Cardiovascular System: In order for the body to stay alive, each of its cells must receive a continuous supply of food and oxygen. At the same time, carbon dioxide and other materials produced by the cells must be picked up for removal from the body. This process is continually maintained by the body's circulatory system. The primary circulatory system consists of the heart and blood vessels, which together maintain a continuous flow of blood through the body delivering oxygen and nutrients to and removing carbon dioxide and waste products from peripheral tissues. A subsystem of the circulatory system, the lymphatic system, collects interstitial fluid and returns it to the blood. The heart pumps oxygen-rich blood from the lungs to all parts of the body through a network of arteries, and smaller branches called arterioles. Blood returns to the heart via small venules, which lead to the larger veins. Arterioles and venules are linked even smaller vessels called met arterioles. Capillaries, blood vessels a single cell thick, branch off from the met arterioles and then rejoin them. The network of tiny capillaries is where the exchange of oxygen and carbon dioxide between blood and body cells takes place. The average adult has over 60,000 miles of blood vessels in their body.

Blood: a vital fluid found in humans and other animals that provide important nourishment to all body organs and tissues and carries away waste materials. Sometimes referred to as “the river of life,” blood is pumped from the heart through a network of blood vessels collectively known as the circulatory system.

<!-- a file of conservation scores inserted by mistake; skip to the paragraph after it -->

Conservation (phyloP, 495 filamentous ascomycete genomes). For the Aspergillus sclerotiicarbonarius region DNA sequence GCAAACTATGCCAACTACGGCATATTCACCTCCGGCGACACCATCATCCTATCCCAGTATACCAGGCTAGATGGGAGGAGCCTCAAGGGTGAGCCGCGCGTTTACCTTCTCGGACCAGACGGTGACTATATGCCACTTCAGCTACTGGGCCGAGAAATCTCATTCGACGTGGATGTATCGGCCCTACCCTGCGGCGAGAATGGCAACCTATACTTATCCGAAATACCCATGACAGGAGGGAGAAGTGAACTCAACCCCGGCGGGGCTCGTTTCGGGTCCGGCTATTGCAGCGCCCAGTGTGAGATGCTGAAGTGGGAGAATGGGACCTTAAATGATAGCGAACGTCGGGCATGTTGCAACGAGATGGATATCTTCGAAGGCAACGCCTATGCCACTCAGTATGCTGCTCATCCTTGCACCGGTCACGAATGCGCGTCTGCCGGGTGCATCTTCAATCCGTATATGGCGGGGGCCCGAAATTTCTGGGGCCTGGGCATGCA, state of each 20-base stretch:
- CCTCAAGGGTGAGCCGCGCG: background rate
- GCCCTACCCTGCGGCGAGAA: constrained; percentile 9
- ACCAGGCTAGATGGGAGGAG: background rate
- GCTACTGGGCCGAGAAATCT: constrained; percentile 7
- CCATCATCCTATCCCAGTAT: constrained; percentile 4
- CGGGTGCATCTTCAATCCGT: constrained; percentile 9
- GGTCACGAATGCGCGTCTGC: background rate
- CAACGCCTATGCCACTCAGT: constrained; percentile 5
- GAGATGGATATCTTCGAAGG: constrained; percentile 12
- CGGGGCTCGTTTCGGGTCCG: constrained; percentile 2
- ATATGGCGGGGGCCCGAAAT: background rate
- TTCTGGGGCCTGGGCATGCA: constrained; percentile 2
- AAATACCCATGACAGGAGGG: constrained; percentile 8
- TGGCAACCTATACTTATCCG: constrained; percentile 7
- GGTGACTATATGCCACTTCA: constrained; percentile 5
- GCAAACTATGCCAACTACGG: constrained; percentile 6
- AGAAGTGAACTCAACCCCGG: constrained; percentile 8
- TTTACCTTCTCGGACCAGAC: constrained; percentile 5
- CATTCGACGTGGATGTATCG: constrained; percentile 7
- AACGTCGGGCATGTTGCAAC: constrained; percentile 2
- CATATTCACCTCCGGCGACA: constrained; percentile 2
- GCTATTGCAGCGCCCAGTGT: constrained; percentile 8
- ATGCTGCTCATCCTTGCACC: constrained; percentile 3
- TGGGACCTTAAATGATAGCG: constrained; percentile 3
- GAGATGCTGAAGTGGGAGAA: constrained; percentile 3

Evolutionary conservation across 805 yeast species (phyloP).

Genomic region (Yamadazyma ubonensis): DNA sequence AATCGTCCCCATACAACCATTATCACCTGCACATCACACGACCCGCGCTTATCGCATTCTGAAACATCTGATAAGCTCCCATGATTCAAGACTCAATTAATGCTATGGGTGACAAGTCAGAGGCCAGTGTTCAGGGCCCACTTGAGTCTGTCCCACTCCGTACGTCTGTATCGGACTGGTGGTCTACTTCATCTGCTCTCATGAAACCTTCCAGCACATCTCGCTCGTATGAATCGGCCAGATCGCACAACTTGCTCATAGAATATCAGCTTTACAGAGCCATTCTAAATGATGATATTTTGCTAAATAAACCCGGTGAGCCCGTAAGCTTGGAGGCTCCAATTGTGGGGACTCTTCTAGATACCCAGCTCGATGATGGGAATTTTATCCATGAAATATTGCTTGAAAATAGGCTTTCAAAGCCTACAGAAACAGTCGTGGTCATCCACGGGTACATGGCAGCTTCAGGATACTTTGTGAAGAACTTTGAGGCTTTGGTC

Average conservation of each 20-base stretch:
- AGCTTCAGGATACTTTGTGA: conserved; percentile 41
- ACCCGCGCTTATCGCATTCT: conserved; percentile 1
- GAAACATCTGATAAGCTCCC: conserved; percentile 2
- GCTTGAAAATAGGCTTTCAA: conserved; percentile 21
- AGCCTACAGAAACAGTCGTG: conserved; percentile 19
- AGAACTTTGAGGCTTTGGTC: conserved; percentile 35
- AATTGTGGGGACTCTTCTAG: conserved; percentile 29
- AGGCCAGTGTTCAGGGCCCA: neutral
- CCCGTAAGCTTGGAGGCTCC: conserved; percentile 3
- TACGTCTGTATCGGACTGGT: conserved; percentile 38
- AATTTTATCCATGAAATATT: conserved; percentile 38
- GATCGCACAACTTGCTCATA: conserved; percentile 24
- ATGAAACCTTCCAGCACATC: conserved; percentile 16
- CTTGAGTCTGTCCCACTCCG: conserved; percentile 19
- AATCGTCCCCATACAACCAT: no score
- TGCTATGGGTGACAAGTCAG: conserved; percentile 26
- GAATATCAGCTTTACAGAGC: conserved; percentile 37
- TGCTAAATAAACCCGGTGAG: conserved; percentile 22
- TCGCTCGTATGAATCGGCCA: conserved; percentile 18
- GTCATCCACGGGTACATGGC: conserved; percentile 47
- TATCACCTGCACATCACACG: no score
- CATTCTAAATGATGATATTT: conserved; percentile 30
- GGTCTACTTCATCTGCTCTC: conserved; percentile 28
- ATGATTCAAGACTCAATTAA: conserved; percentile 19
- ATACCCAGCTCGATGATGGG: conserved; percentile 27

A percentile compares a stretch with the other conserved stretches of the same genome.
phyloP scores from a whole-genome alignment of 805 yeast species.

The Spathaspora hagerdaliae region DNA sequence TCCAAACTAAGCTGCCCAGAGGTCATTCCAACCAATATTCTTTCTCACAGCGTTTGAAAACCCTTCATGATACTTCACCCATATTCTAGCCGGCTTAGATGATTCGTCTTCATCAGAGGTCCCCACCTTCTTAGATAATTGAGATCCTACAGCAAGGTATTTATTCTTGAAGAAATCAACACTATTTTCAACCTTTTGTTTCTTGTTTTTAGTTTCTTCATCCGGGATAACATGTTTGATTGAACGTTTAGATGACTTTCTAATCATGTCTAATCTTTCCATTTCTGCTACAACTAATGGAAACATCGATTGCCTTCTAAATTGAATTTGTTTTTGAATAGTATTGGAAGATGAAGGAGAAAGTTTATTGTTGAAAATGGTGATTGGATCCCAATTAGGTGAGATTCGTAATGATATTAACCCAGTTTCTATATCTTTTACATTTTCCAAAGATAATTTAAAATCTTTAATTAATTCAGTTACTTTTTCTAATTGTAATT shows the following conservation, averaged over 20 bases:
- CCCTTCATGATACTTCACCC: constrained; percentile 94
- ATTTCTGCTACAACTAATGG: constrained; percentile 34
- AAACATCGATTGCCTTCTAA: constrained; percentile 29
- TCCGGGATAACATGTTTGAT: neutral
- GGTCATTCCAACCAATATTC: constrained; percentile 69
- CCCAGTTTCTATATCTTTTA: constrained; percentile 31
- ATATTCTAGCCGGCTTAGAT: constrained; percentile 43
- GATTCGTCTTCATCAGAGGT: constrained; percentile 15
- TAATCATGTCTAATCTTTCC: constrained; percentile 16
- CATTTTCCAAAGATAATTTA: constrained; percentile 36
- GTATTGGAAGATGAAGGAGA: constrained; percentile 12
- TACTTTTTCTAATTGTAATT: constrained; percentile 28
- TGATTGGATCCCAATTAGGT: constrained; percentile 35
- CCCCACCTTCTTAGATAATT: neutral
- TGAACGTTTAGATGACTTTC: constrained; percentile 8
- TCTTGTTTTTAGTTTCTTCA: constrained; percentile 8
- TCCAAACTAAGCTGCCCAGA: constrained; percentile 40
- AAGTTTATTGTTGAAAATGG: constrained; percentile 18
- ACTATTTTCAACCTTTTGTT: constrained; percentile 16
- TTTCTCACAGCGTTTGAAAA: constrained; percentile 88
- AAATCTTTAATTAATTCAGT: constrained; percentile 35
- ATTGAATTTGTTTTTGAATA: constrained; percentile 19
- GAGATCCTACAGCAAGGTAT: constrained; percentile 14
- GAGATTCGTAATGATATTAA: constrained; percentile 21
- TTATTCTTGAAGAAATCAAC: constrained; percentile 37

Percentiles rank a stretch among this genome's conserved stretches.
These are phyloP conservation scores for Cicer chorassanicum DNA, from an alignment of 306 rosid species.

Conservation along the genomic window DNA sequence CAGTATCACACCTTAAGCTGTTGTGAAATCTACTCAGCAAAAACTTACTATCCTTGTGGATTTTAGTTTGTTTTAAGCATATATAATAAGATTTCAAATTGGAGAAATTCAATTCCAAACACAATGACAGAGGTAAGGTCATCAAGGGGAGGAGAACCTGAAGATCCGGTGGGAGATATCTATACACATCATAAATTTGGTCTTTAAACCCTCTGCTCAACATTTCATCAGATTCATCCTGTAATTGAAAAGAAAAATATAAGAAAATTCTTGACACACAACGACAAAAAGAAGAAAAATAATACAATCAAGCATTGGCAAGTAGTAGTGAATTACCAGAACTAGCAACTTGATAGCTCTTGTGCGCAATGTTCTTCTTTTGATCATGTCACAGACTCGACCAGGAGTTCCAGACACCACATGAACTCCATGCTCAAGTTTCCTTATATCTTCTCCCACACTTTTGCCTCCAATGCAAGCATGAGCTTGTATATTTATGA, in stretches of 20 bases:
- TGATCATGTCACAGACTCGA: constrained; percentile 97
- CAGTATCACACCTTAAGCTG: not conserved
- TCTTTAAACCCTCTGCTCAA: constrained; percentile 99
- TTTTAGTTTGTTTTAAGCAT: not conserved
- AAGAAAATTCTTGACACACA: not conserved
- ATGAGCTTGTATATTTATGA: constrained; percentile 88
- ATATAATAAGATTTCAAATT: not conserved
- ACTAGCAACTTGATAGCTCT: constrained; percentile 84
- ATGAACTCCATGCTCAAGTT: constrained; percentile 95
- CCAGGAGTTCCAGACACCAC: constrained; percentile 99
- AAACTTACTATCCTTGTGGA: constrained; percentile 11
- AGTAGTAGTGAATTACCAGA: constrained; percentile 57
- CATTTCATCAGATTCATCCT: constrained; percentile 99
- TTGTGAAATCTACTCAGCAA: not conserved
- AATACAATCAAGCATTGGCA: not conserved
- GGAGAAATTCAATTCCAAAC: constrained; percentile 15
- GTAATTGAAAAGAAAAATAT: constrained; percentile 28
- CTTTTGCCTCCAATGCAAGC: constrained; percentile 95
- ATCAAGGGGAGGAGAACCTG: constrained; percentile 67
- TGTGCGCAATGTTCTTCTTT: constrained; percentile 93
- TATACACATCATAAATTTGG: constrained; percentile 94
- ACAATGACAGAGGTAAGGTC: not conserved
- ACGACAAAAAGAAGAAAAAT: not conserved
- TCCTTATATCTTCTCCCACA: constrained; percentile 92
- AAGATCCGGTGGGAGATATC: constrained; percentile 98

An adult human has about 5 to 6 liters (1 to 2 gal) of blood, which is roughly 7 to 8 percent of total body weight. Infants and children have comparably lower volumes of blood, roughly proportionate to their smaller size. The volume of blood in an individual fluctuates. During dehydration, for example while running a marathon, blood volume decreases. Blood volume increases in circumstances such as pregnancy, when the mother’s blood needs to carry extra oxygen and nutrients to the baby.

Circulatory System: or cardiovascular system, in humans, the combined function of the heart, blood, and blood vessels to transport oxygen and nutrients to organs and tissues throughout the body and carry away waste products. Among its vital functions, the circulatory system increases the flow of blood to meet increased energy demands during exercise and regulates body temperature. In addition, when foreign substances or organisms invade the body, the circulatory system swiftly conveys disease-fighting elements of the immune system, such as white blood cells and antibodies, to regions under attack. Also, in the case of injury or bleeding, the circulatory system sends clotting cells and proteins to the affected site, which quickly stop bleeding and promote healing.


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